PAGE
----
Biden order bans investment in dozens of Chinese defense and tech firms

By Michael Martina and Karen Freifeld

WASHINGTON (Reuters) -President Joe Biden signed an executive order on Thursday that bans U.S. entities from investing in dozens of Chinese companies with alleged ties to defense or surveillance technology sectors, a move his administration says expands the scope of a legally flawed Trump-era order.

The Treasury Department will enforce and update on a “rolling basis” the new ban list of about 59 companies, which bars buying or selling publicly traded securities in target companies, and replaces an earlier list from the Department of Defense, senior administration officials told reporters.

The order prevents U.S. investment from supporting the Chinese military-industrial complex, as well as military, intelligence, and security research and development programs, Biden said in the order.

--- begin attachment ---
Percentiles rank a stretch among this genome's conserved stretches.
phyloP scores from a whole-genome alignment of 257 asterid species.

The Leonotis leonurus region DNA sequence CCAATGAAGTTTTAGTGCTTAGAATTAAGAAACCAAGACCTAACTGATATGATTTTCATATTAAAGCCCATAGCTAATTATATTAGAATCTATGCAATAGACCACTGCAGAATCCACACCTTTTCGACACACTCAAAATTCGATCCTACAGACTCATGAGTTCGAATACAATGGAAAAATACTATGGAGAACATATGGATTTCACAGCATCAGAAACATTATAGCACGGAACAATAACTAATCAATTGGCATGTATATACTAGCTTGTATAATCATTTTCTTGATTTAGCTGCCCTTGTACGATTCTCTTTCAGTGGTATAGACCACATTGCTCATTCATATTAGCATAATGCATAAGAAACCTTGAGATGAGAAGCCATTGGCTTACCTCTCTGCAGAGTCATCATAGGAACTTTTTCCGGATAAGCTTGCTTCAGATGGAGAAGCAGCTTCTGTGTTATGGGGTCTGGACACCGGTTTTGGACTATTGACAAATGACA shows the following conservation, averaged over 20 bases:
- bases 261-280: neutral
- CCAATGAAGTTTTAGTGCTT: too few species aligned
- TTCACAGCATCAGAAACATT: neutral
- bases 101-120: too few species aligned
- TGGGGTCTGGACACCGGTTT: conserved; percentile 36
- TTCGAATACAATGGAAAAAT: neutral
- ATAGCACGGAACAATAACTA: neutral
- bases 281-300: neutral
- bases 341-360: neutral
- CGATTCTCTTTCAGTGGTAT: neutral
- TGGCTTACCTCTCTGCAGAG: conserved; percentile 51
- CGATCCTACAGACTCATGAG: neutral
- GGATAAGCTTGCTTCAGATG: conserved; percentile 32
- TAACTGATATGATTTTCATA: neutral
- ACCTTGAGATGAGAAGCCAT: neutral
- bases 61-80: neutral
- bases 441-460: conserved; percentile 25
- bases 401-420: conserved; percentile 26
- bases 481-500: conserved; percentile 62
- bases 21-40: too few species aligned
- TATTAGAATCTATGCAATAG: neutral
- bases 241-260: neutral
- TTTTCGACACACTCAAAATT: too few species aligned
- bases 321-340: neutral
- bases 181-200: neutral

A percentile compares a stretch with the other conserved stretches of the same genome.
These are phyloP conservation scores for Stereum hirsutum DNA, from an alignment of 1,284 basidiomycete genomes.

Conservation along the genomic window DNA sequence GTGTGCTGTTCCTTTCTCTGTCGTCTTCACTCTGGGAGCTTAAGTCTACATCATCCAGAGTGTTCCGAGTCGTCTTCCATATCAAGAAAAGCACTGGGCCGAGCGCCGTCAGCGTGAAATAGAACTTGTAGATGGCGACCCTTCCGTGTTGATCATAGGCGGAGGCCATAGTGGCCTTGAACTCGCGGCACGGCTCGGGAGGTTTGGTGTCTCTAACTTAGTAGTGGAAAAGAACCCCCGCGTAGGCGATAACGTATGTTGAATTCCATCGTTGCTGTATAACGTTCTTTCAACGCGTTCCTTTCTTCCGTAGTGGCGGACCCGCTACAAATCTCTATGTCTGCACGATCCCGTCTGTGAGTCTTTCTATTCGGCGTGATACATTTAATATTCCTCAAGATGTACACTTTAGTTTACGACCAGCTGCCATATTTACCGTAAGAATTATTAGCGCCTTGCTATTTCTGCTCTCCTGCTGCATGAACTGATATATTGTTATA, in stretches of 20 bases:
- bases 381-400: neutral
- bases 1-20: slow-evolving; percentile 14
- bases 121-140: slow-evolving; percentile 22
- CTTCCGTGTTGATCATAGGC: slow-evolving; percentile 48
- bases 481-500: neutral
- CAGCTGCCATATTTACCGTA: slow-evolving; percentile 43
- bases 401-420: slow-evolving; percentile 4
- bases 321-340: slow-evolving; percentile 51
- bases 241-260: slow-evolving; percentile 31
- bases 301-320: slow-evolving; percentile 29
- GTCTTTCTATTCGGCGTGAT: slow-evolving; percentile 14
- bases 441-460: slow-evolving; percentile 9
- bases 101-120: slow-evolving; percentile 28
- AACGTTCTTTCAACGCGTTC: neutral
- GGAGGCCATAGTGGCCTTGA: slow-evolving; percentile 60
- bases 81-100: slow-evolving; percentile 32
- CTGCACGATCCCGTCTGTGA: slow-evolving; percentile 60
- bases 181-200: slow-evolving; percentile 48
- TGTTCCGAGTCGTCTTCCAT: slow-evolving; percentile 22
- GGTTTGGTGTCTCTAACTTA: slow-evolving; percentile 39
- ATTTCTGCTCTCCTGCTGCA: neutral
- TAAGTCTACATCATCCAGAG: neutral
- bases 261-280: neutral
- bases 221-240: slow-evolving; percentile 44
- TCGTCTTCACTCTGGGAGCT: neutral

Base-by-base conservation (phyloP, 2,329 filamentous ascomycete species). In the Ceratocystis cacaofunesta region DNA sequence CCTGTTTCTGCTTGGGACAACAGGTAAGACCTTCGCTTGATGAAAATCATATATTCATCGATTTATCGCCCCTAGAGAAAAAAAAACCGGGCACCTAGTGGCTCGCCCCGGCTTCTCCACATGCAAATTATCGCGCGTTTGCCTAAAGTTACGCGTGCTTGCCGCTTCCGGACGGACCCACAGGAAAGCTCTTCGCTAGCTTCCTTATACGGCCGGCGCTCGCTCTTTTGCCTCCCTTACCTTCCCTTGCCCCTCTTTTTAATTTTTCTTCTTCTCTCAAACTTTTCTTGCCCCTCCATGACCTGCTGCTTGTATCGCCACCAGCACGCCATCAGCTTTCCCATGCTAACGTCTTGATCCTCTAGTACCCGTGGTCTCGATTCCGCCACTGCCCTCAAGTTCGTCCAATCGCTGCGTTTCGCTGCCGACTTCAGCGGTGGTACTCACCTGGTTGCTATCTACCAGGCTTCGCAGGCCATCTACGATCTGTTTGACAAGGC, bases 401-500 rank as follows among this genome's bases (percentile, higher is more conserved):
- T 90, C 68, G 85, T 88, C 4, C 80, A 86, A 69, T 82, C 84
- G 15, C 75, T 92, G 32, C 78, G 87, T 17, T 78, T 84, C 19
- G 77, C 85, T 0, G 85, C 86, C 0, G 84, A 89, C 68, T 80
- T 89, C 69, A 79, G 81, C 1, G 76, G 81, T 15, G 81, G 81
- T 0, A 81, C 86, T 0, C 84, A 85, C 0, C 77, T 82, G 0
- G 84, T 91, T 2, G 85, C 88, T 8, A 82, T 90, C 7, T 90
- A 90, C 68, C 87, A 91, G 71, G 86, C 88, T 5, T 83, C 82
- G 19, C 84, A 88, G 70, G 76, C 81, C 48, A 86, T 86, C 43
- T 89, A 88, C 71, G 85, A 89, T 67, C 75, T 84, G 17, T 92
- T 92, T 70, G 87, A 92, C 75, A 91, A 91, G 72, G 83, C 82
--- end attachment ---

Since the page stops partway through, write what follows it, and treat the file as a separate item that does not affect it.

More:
“In addition, I find that the use of Chinese surveillance technology outside the PRC and the development or use of Chinese surveillance technology to facilitate repression or serious human rights abuse constitute unusual and extraordinary threats,” Biden said, using the acronym for the People’s Republic of China.

A White House fact sheet on the order said the policy would take effect for those companies listed on Aug. 2.

Major Chinese firms included on the previous Defense Department list were also placed on the updated list, including Aviation Industry Corp of China (AVIC), China Mobile Communications Group, China National Offshore Oil Corp (CNOOC), Hangzhou Hikvision Digital Technology Co Ltd, Huawei Technologies Ltd and Semiconductor Manufacturing International Corp (SMIC).

SMIC is key to China’s national drive to boost its domestic chip sector.

“We fully expect that in the months ahead … we’ll be adding additional companies to the new executive order’s restrictions,” one of the senior officials said.

A second official told reporters that the inclusion of Chinese surveillance technology companies expanded the scope of the Trump administration’s initial order last year, which the White House argues was carelessly drafted, leaving it open to court challenges.

Biden has been reviewing a number of aspects of U.S. policy toward China, and his administration had extended a deadline for implementation set by former President Donald Trump’s order while it crafted its new policy framework.